Completed in 1883, the 26 plates Gustave Doré illustrated for Edgar Allan Poe’s poem “The Raven” were actually not published until after his death on January 23 of that year.
Art Museum Promo Video That Gets It (Mostly) Right
European museums have been slower than North American institutions to adopt a digital forward way of doing things, but the Musée d’Orsay’s recent video promotion for their latest show, Masculine / Masculine, is on the cutting edge of the digital wave.
Making a Heaven in Hell: The Angel of the Odd’s Dark Romanticism
PARIS — With the bloody revolutions of the late 1700s, the mood in Europe was apprehensive and brooding about the future. Perhaps then it’s no surprise that the art from that time has a certain gloominess to it as well. Yet what is unexpected is the strange beauty certain artists began to give their visions of horror, whether it was embracing the devil in the same way Milton did in Paradise Lost as an alluring prince of darkness, or portraying the apocalypse with a light that was inverted to our world, but curiously enticing. It’s this deviant use of beauty that is celebrated in L’Ange du Bizarre (The Angel of the Odd), an exhibition draped over the galleries of the Musée d’Orsay in Paris that beckons with its Dark Romanticism.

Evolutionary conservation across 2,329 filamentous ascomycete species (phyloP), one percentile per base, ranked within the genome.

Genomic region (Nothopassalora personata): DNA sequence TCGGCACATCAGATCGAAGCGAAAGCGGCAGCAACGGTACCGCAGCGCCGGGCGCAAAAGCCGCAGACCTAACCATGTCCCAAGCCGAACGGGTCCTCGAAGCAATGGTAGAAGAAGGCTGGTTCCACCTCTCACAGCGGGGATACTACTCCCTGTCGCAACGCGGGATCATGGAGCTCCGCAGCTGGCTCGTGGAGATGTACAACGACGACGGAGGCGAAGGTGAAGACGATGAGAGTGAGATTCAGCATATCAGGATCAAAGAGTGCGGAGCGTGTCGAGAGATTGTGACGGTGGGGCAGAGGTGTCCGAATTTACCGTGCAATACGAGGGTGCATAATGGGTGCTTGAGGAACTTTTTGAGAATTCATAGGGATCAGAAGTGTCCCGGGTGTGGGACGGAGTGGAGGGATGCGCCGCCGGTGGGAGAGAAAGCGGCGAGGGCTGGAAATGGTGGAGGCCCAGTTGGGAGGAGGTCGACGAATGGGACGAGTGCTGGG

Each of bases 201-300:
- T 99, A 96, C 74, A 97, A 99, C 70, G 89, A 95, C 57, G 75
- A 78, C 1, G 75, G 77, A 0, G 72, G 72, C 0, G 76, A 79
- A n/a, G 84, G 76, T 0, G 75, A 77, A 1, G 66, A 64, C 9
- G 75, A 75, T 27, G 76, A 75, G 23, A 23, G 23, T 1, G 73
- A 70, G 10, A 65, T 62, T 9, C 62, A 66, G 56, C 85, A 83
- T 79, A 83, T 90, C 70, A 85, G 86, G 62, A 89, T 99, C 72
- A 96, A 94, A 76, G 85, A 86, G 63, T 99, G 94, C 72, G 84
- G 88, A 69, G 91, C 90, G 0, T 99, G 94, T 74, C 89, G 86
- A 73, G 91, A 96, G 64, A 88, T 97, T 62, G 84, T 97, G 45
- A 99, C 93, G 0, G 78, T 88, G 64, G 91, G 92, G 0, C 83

Babes at the Museum, the Marketing Campaign?
Thanks to Hyperallergic commenter Nick Fortunato, who left us a tip on our recent “Babes in Museum Land” post, we were directed to this story today of three French models stripping down in Paris’ Musée d’Orsay for an Etam lingerie campaign.